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Sweet and spicy, Red Pepper Jelly is one seriously delicious multitasker. It’s fantastic with any type of creamy cheese, works wonders as a glaze on salmon or pork, and adds a zesty kick to a sandwich or pizza.

Jars of red pepper jelly on a tray.

Need a fabulous party snack with your cocktail? Unwrap a block of plain cream cheese and put it on a nice plate. Then take a jar of this hot pepper jelly and pour it over the cream cheese. Serve it with crackers and a spreader and you’re good to go.

But that’s not all. Spoon it over a pork tenderloin, brush it over salmon, or give a basic grilled cheese a sweet little heat. Or, stash a few jars in your refrigerator just in case you need a quick appetizer or housewarming gift. It’ll disappear fast.

Table of Contents
  1. Recipe ingredients
  2. Ingredient notes
  3. Step-by-step instructions
  4. Recipe tips and variations
  5. Red Pepper Jelly Recipe

Recipe ingredients

Pepper jelly ingredient shot.

At a Glance: Here is a quick snapshot of what ingredients are in this recipe.
Please see the recipe card below for specific quantities.

Ingredient notes

  • Bell peppers: Red bell peppers make red pepper jelly, but you can substitute any color bell pepper. 
  • Habañero chilies: These fiery peppers bring the heat. If you’re a chile novice, use rubber gloves while cutting and seeding them, and don’t touch your eyes or face. Or, for a milder jelly, substitute 2 jalapeño peppers.
  • Pectin: Liquid pectin is sold in boxes with 3-ounce pouches; Ball and Certo are good brands. Don’t rush the boiling step: liquid pectin needs to boil and reach a certain temperature before it does its work. Usually pectin is stocked in the baking aisle of the grocery store, but sometimes you can find it in hardware stores and online (Culinary Hill may earn money if you buy through this link).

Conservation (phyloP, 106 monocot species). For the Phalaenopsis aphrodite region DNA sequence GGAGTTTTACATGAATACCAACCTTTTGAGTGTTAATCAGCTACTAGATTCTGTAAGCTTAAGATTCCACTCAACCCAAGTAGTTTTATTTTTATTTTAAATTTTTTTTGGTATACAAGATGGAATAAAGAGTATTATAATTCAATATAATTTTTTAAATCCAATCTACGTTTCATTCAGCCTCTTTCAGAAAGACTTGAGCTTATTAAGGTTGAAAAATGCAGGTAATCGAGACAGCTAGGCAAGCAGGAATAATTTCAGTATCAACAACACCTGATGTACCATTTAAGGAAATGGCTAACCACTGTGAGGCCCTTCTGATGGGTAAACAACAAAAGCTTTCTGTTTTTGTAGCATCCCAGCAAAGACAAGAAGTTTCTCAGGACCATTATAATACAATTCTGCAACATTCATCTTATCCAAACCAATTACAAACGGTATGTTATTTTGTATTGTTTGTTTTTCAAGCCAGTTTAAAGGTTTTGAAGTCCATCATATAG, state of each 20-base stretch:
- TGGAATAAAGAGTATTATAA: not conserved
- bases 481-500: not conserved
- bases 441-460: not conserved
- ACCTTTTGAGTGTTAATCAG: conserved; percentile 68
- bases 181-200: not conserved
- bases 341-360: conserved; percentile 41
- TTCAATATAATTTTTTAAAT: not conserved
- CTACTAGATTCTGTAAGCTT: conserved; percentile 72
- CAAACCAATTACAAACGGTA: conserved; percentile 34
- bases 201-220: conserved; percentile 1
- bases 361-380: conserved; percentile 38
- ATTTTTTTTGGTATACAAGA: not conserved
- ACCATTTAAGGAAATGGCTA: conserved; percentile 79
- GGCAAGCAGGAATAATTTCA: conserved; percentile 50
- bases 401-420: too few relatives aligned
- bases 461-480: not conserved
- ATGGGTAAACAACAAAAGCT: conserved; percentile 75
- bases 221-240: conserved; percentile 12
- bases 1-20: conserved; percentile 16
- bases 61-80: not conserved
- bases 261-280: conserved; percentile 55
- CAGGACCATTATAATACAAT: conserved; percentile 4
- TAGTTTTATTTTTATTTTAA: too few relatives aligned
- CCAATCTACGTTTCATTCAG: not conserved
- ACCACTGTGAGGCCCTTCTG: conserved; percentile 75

Step-by-step instructions

  1. Cut off the stems of the peppers, and remove their seeds, but hold on to the habañero seeds in case you like a spicier jelly. Chop the peppers into rough pieces, then add them to the bowl of a food processor. Quickly pulse the peppers (and habañero seeds, if desired) in the food processor, about 12 to 15 times, until finely minced.
    Bell peppers blended in a food processor.
  2. Then pour out the mixture into a piece of cheesecloth set over a bowl and squeeze out any extra moisture in the peppers. A clean kitchen towel works for this, too. Transfer the peppers to a Dutch oven or (non-reactive) stainless steel pot, then add the vinegar and sugar. Cook over medium heat until fully boiling. Add the pectin, then bring the peppers back to a full boil, stirring frequently.
    Pepper jelly cooking in a saucepan.
  3. Keep boiling and stirring until the temperature reaches 221 degrees, which could take 10 to 15 minutes. Skim off any foam on the surface with a wide spoon.
    Skimming the foam off a pan of pepper jelly.
  4. Once the pepper jelly reaches 221 degrees, spoon the jelly into clean jars with screw-on lids. Allow to cool at room temperature before refrigerating, then let the jelly set up in the fridge for another 12 to 24 hours before using.

Recipe tips and variations

  • Yield: Depending on the size of the peppers, the recipe makes about 5 cups, enough for five 8-ounce jars.
  • Skimming the foam: If you don’t skim off the foam in Step 3, your pepper jelly will migrate to the top of your jar and you’ll have an inch or more of clear, unflavored gelatin at the bottom of the jar.
  • Storage: Store in the refrigerator for up to 2 months. To can, quickly pour hot jelly into hot, sanitized jars, leaving 1/4-inch headspace. Wipe rim and center lid on jar. Screw band down until resistance is met, then increase to fingertip-tight. Place jars in canner, ensuring they are completely covered with water. Bring to a boil and process for 10 minutes. Remove canner lid. Wait 5 minutes, then remove jars, cool, and store.
  • Make ahead: Plan on making the jelly at least a day or two before you need it so the pectin has time to thicken.
  • Fun ways to use: Stir a spoonful into mayo for a sandwich. Add a dollop to a cheeseboard. Most importantly, spoon it over a block of cream cheese and eat it with crackers (like on my Midwest charcuterie board).
Pepper jelly spooned over a block of cream cheese.

Midwest Charcuterie Board

A Midwest Charcuterie Board ripe with regional offerings is perfect for all-day grazing and parties with people you love. Make a few things, buy the rest, enjoy it all! I never met a charcuterie board…

20 minutes
View Recipe

More pantry recipes

Jars of red pepper jelly on a tray.

Red Pepper Jelly